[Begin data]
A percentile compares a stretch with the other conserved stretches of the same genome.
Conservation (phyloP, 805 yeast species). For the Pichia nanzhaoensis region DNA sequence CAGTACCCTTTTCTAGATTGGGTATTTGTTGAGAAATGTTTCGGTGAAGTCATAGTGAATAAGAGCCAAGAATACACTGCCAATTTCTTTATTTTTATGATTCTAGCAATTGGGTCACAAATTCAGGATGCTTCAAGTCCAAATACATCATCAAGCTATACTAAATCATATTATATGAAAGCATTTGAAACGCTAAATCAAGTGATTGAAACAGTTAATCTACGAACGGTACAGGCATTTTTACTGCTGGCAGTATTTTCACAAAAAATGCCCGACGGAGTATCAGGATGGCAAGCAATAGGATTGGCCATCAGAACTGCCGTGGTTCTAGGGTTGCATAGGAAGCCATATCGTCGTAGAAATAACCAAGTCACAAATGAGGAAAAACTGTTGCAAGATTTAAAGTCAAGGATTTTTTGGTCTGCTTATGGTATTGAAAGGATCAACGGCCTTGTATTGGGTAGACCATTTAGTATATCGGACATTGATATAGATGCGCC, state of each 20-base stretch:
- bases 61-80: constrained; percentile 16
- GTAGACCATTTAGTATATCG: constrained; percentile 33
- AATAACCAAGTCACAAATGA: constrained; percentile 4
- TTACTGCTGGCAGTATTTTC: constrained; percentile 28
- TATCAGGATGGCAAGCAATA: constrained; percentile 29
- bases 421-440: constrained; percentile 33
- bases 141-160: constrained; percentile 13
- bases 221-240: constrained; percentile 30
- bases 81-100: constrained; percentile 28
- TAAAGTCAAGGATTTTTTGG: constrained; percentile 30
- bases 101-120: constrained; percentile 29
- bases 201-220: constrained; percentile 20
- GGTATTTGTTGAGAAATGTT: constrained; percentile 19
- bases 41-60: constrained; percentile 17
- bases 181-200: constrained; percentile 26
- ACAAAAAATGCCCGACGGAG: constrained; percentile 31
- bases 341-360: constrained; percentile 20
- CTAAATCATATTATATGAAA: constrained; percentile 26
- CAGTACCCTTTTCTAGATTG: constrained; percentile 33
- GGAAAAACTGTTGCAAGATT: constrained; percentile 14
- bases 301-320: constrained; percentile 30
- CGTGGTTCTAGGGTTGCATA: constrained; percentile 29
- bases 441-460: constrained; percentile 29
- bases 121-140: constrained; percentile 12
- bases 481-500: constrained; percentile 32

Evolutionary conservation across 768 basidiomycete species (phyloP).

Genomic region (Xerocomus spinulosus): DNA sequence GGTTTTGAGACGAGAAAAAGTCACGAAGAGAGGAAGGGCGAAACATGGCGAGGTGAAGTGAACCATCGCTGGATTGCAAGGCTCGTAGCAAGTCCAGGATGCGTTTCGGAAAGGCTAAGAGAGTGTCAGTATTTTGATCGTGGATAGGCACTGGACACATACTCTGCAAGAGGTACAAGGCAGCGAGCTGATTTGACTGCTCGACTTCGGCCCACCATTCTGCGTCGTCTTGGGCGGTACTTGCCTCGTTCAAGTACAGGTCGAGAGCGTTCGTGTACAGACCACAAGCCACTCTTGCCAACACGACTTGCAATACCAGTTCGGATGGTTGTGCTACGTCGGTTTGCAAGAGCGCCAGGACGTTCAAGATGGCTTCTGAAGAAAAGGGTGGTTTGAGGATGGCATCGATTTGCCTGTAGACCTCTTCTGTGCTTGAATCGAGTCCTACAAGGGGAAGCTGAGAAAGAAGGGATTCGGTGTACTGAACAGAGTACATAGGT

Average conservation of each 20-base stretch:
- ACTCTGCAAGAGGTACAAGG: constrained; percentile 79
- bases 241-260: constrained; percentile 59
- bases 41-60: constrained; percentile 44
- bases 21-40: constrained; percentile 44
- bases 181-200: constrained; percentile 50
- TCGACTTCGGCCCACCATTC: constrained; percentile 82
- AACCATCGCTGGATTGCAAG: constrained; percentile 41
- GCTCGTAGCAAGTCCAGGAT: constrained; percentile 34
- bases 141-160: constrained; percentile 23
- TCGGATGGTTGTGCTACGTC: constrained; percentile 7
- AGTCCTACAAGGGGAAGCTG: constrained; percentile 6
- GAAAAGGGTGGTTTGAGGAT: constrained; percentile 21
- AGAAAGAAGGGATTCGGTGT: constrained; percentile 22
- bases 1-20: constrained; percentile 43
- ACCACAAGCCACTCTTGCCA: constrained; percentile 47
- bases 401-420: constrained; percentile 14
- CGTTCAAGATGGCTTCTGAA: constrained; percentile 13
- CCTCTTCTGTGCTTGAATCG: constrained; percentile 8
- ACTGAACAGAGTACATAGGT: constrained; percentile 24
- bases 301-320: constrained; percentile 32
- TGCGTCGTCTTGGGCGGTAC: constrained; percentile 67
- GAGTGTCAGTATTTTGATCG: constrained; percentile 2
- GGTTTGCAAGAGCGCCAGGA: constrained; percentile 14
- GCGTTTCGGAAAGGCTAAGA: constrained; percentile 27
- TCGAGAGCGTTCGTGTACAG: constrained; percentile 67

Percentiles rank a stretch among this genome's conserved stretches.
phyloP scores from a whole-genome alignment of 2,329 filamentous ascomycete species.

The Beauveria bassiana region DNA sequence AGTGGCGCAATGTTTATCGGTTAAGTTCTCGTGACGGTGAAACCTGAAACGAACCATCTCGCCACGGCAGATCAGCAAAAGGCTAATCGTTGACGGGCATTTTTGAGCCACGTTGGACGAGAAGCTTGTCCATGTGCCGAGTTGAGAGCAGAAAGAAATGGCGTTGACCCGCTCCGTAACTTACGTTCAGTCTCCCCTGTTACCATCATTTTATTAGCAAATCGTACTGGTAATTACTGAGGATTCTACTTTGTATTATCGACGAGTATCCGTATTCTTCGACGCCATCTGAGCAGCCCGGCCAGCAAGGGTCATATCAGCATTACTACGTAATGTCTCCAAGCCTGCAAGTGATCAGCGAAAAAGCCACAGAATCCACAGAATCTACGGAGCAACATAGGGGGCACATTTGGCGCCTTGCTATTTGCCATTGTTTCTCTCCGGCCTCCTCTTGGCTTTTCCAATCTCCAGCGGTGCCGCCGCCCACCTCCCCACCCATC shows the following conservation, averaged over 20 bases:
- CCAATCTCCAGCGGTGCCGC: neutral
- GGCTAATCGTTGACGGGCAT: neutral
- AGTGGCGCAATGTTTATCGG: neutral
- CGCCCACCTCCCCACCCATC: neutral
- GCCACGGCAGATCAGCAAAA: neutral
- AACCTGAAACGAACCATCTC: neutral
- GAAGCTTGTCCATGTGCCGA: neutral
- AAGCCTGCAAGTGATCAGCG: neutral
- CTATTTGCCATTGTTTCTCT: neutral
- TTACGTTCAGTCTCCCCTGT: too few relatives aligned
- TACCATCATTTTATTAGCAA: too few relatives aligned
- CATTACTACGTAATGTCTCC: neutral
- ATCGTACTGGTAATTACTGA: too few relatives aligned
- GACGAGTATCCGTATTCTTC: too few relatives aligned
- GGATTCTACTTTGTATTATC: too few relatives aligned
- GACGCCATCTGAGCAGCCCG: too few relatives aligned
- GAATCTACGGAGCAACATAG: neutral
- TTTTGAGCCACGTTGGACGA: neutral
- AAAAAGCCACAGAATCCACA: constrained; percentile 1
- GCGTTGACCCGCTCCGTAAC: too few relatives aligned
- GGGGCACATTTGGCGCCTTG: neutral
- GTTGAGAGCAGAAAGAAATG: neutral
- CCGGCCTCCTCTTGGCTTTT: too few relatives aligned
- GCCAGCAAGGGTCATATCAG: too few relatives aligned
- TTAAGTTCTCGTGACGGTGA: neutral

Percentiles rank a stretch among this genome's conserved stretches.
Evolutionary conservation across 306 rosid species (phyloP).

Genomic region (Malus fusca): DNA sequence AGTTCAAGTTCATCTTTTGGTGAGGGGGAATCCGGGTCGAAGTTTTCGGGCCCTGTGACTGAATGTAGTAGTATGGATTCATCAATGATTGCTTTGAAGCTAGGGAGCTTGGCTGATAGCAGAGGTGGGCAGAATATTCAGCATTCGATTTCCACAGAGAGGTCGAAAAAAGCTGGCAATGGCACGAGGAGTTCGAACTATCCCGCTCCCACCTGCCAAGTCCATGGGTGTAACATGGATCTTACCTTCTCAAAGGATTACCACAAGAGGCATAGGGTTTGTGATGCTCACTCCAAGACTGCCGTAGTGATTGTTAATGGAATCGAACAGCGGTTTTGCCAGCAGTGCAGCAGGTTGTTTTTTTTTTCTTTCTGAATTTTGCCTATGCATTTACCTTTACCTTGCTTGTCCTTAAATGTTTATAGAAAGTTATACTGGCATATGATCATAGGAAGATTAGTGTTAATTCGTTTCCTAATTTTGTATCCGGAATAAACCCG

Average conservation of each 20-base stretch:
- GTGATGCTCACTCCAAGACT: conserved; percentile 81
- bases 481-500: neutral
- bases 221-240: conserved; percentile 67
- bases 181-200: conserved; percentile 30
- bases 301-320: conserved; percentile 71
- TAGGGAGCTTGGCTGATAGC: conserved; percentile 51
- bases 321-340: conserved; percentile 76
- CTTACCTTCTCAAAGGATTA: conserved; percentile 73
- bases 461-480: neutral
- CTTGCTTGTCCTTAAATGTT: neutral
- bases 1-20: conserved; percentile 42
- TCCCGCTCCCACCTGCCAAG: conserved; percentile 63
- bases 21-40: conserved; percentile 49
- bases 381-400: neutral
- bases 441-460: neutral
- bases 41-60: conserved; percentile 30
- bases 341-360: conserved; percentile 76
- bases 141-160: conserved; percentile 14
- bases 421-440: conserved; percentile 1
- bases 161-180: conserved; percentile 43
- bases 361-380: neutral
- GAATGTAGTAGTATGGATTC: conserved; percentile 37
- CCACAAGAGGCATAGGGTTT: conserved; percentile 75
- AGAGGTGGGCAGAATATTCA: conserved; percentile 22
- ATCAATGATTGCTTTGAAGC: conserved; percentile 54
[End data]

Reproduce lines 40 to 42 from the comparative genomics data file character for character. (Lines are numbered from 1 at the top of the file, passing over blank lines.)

- TCGGATGGTTGTGCTACGTC: constrained; percentile 7
- AGTCCTACAAGGGGAAGCTG: constrained; percentile 6
- GAAAAGGGTGGTTTGAGGAT: constrained; percentile 21